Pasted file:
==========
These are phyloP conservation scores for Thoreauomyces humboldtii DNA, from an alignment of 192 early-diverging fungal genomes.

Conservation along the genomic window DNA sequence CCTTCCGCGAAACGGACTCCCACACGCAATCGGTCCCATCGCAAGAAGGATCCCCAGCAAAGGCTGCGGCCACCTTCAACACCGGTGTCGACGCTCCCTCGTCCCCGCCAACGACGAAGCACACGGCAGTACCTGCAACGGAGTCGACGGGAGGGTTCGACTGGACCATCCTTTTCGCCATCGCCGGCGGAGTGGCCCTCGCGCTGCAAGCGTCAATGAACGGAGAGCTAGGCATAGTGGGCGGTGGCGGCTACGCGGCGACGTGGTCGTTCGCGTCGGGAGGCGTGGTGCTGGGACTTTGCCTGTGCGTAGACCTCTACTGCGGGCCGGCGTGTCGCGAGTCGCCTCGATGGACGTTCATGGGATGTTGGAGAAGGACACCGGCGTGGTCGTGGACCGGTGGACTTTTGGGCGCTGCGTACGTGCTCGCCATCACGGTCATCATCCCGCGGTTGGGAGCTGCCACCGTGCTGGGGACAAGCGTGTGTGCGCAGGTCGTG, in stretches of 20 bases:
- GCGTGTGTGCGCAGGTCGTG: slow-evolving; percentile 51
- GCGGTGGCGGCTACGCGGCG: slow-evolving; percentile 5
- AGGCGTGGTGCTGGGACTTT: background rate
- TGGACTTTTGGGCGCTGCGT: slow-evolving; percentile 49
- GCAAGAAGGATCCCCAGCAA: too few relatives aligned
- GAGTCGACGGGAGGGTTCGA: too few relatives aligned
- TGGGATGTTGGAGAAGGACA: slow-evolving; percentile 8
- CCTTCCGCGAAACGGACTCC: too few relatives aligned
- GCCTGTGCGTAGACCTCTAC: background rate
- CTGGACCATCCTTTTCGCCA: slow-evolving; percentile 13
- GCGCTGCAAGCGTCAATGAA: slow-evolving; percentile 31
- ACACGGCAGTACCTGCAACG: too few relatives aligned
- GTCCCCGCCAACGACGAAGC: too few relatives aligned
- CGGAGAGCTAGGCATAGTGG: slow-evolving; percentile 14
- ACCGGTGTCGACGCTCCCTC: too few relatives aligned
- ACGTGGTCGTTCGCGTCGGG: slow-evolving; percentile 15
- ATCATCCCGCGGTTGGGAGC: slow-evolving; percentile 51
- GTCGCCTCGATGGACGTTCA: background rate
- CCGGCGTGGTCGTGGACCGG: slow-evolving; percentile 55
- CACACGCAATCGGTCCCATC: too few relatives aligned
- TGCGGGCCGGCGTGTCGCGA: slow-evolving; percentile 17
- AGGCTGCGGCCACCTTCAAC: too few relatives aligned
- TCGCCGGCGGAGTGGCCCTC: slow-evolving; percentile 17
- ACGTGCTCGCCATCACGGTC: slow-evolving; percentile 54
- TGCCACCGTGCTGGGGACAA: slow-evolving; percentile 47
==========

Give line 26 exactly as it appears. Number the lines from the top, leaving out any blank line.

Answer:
- ACGTGCTCGCCATCACGGTC: slow-evolving; percentile 54